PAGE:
Researchers at the University at Albany’s Center for Health Workforce Studies (CHWS) analyzed starting salary trends for physicians who completed graduate medical education (GME) training in New York over the past 15 years. Using data drawn from its annual Resident Exit Survey, researchers found that despite the growing percentage of women completing training in the state’s GME programs, pay gaps between newly trained male and female physicians persist and are in fact widening. Findings from this study are detailed in a recent research brief, “Gender Pay Gaps Widen for Newly Trained Physicians“.
Among the key findings:
Previous research found that female physicians completing GME training in New York earned less than their male counterparts, after controlling for factors known to influence income. At the same time, the number of women completing a GME program in New York has been steadily increasing. Between 1998 and 2016, the percentage of physicians who were female and completed a GME program in New York grew from 36 percent to 48 percent.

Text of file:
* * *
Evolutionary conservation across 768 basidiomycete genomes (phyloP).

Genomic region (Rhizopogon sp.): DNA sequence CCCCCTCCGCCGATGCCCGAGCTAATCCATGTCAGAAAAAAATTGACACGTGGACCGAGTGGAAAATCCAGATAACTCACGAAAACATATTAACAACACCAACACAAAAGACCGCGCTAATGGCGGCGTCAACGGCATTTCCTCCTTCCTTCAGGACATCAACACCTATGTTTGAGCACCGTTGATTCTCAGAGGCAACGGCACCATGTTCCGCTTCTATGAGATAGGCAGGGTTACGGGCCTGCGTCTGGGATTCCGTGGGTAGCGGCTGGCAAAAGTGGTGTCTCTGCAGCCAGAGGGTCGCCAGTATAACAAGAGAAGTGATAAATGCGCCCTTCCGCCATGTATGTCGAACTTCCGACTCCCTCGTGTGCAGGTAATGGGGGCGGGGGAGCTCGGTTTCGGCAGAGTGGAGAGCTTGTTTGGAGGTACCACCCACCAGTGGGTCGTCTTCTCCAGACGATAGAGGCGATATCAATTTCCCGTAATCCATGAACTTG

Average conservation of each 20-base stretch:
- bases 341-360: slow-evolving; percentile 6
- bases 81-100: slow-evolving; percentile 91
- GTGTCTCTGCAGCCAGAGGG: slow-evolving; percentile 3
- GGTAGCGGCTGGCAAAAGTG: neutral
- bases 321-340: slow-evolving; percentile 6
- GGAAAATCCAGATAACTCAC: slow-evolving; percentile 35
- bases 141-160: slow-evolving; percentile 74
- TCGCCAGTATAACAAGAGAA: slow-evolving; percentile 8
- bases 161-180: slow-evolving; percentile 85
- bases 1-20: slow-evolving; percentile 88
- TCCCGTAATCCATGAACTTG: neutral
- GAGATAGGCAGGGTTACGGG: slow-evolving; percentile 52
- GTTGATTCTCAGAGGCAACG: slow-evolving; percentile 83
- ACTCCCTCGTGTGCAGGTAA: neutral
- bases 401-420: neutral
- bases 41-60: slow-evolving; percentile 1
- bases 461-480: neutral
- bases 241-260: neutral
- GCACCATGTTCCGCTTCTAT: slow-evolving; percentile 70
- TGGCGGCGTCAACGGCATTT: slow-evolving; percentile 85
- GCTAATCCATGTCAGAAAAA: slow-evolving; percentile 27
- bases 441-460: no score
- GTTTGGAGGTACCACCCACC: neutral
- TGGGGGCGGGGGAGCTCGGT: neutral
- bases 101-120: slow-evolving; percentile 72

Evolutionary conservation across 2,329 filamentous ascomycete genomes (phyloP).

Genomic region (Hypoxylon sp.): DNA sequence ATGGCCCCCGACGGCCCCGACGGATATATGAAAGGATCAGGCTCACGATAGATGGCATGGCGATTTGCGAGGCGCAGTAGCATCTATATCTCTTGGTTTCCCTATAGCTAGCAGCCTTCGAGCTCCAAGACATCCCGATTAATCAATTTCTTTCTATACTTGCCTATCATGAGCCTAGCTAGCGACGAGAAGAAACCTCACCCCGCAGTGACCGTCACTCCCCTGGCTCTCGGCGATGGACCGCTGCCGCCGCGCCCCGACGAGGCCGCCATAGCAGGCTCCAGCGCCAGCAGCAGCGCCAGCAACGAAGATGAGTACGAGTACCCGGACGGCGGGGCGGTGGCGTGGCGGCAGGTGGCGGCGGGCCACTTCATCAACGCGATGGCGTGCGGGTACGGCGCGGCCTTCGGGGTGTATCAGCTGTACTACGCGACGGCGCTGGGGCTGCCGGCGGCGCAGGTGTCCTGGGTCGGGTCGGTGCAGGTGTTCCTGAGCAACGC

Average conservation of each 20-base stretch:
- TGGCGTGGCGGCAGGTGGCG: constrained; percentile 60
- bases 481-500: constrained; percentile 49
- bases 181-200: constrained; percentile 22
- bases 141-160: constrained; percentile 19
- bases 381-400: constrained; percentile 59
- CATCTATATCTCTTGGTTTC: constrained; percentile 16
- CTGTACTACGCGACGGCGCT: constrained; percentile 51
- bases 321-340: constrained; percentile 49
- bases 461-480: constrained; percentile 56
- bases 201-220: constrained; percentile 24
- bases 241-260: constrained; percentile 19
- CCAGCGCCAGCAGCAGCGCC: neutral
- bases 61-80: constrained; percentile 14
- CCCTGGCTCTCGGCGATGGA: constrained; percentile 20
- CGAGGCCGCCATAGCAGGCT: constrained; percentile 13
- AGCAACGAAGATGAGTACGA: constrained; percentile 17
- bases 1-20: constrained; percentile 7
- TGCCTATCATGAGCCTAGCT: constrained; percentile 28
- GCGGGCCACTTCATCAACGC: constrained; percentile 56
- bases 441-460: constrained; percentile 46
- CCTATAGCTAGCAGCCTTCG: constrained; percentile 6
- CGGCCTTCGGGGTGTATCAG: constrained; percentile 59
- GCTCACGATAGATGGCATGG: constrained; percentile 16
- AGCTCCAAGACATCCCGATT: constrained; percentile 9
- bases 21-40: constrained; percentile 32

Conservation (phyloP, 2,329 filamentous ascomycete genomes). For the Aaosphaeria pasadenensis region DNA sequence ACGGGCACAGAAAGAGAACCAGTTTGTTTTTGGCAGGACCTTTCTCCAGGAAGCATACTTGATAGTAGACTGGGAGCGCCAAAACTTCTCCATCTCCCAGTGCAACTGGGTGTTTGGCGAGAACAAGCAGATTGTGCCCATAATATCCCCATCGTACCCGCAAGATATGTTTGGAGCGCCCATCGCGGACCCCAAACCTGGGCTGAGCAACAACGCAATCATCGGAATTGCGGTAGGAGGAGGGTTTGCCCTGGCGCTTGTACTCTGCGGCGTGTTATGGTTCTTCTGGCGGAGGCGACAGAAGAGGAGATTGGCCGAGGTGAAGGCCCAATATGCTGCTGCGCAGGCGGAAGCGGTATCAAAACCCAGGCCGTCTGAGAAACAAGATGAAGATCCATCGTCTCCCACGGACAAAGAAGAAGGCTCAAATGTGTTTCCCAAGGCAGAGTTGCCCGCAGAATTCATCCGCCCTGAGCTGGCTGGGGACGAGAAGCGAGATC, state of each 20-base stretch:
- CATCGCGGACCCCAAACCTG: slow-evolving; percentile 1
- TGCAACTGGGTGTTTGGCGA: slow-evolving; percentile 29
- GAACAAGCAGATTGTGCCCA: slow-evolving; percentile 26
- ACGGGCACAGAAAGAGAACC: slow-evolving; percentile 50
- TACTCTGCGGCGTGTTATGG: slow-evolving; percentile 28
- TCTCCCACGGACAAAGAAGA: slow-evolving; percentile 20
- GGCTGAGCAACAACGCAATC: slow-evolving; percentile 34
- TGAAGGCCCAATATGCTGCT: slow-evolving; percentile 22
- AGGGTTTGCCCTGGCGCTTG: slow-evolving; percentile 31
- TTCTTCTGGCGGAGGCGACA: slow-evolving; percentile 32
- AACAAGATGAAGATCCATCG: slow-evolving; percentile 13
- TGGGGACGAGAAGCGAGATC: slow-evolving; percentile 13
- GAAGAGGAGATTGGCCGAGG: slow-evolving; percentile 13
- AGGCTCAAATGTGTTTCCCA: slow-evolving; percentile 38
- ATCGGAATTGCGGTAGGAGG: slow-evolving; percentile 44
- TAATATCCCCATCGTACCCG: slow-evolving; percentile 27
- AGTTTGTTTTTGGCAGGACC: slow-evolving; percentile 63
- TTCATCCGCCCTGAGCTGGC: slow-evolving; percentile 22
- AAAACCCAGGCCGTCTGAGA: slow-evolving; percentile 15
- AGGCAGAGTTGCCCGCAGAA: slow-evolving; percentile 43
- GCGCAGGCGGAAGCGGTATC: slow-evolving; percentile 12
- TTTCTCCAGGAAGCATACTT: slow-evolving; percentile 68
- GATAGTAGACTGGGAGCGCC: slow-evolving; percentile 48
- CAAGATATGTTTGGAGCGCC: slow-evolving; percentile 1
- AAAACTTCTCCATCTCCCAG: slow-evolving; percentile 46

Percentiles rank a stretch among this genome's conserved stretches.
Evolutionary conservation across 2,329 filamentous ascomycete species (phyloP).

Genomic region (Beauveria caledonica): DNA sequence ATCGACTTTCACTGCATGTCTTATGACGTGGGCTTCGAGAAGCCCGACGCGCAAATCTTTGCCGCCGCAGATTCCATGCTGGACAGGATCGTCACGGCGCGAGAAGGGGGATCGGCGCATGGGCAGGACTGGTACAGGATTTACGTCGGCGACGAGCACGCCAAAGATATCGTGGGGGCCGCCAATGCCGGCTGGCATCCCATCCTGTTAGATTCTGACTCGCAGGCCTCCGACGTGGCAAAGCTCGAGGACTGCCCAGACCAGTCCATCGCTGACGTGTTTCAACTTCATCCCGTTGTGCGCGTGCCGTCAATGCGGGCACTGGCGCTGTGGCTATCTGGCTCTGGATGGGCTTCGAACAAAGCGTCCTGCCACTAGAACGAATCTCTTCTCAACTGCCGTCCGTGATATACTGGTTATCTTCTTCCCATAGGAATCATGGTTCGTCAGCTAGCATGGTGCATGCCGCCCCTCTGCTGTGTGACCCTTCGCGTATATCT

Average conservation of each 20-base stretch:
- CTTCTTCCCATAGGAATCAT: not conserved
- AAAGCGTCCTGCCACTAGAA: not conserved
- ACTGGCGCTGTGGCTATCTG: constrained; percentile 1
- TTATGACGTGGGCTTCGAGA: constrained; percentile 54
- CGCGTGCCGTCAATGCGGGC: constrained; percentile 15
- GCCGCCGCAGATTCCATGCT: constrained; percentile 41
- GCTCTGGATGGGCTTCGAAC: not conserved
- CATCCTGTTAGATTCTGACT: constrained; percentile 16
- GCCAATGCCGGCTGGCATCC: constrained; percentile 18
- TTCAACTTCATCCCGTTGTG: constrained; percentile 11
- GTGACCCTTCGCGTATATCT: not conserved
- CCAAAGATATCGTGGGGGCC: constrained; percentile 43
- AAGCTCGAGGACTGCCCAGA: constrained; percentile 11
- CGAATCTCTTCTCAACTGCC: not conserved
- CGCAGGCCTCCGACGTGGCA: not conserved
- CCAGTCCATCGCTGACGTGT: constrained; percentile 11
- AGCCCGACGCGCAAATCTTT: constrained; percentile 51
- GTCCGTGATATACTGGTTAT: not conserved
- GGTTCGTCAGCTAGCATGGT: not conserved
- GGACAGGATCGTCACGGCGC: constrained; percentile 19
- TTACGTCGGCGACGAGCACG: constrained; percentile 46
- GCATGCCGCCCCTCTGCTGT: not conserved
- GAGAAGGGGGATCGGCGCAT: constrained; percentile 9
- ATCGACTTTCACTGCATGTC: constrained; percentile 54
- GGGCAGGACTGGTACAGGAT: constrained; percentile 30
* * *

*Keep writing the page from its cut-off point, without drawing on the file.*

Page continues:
The New York Resident Exit Survey provides a unique opportunity to monitor income trends over time due to its regular and consistent administration since the late 1990s. CHWS will continue to monitor the gender pay gap and explore other factors that may affect the disparity.
To view the full report, visit the CHWS website.